Advice Needed for New Corrections Nurse!
- 0Sep 3, '12 by WhirlyGirlHello Everyone! I am a new graduate RN. I applied to several hospitals and other avenues of employment, and receieved and accepted a job offer in correctional nursing.
I am hoping for some good advice of any sort. While I thought I'd get a preceptorship like in a hospital setting, I am getting 6 days instead, and I have been told I will shortly be the charge nurse on my shift!
I have no experience but what school offered, and feel very inadequate for the job. Can anyone tell me what areas I need to concentrate on in a prison setting? I am happy brushing up on what I need to know in my spare time.
I work at a level 4. It is a big change from doing med passes and care for one or two patients during clinicals, to giving meds to 100's of I/Ms, or being in charge of the entire infirmary!
My biggest concerns are giving safe and competent care to my pts, and keeping my butt out of trouble as well! During the interview I was told they could "teach skills", but I don't know just what I'm really going to learn in 6 days!
Thank you all in advance for any tips or suggestions-I think I'll get a lot of good experience if I can hang on!
- 0Sep 3, '12 by cchezem15I, too, am a new grad (LVN) starting out at a local county jail tomorrow! They said I would get about 2-3 weeks of training and I am still a little nervous. A lot of places (other than the hospital) do not give long trainings to new grads - this is what I found out while doing interviews. One place was going to have me train one day and boom be out on my own. I am thinking that I am going to really have to hit the ground running and soak up all that I can while I can. Of course, I am sure that we will have people around us to ask questions if the need comes along. I will definitely be probably annoying whoever is training me with questions!
Best of luck to you!!!
- 3Sep 4, '12 by TIGERTI am so sorry to hear that you are struggling with orientation schedules........every place is different. But here is my advice, for what it's worth:
When i started nursing 7 years ago, we were given "whatever" we neded to feel safe and ready to go on our own, 12 weeks to start then reasses to see if we were ready or not. Some new nurses took 18 weeks. Others were ready at 12. but either way if you were honest about your feelings, you could sculpt and individualize your own orientation. Today, even acute care nurses are given 6 weeks and then they are expected to work on their own, with maybe a mentor in the same hall for quaestions.
In correctional nursing, i have no idea what goes, i oriented until i felt i was ready and even then, that was ready, not a pro at it, knowing i could call anyone for help and the on call administrator 24/7. I think I oriented 6-8 shifts, as an experienced nurse a year ago.
SO, Take advantage of being a new nurse and stick up for yourself. It is a rare gift that you get to say "I am new and unsure of how to do this, can you help me?" Anyone who doesn't help you is worthless. My friends/coworkers always joke about holw long you are a new nurse. We figure for the first 5 years you can say you are a "new nurse". I am sure that isn't the norm. Nursing is everchanging. You have a lot to take in right now. Do your 6 shifts, see how you feel. At that point, make a list of what you feel you need more experience with and what you feel good about doing on your own. Always show the good and bad: What you know and what you need to learn. Make goals, set time limits. The director of nursing will appreciate that. Let her know that you need a couple more shifts at the end and then re-evaluate after those shifts. Keep your list and goals handy so you can make notes and changes as you go. Be honest about your feelings and need for more time at the end of orientation or nearing the end, leave it alone now.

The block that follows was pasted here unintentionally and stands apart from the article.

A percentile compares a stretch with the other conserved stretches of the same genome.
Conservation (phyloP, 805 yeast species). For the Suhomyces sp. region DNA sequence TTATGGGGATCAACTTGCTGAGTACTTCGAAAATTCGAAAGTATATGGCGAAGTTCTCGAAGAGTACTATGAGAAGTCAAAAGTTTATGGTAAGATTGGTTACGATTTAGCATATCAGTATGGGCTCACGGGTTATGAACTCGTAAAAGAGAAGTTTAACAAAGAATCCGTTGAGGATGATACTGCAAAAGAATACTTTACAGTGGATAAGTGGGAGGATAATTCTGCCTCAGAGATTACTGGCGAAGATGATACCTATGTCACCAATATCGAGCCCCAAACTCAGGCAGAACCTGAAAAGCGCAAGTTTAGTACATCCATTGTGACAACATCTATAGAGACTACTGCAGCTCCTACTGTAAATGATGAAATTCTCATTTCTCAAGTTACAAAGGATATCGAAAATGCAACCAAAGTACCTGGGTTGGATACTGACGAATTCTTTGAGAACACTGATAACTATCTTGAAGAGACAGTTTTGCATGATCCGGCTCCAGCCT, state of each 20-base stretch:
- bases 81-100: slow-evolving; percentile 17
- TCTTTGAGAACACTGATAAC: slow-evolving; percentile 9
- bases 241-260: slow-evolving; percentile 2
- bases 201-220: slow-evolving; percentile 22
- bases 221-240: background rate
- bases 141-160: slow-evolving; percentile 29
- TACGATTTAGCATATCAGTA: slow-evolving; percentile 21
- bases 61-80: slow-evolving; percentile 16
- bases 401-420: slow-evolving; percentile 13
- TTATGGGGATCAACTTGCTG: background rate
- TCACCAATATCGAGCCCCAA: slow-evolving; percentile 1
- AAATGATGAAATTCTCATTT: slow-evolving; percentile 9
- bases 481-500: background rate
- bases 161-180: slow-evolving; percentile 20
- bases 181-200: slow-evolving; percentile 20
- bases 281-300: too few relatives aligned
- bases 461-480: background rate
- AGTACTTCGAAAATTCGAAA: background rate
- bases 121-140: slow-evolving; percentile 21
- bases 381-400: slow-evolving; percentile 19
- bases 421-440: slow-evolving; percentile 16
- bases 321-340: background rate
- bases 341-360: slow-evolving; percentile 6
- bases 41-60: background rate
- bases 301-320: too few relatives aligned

AND being a great charge nurse isn't knowing all the answers, IT'S KNOWING WHERE TO FIND THEM. You can cross that bridge when you get to it.
But embrace the opportunity to have a REAL reason for asking questions and not knowing. It is a gift. I used to work with a lady that had a been a nurse for 25 years but would ask me, as a new nurse, questions about what meds to hold or should she call the doctor for a BP of 74/20. It was so annoying, I wanted to scream "I don't know, you tell me."
Have fun! You will learn so much.......AND read the book "Games criminals play and what you can benefit from knowing them" or something like that, do a search for "Games Criminals play", you medical dept should have several copies. If not, I borrowed mine from the local library.
Have fun and take care of you first.
- 0Sep 23, '12 by Oldest&UgliestI think you should take it as it goes and if you don't feel confident or capable of delivering care in the environment and with the support available to you, speak up!! Maybe they just mean you will be on the med pass by yourself, or doing sick calls or H&P by yourself. As a new nurse you should definately have support and other nurses with which to consult any time you need it. I think in general, nursing is a team activity and many times experienced nurses consult with one another. In corrections you often have a lot of atonomy. Some places do have advanced providers (NP, pysicians, PA) available all of the time to ask questions or call in for a consult; otherwise they are available by phone.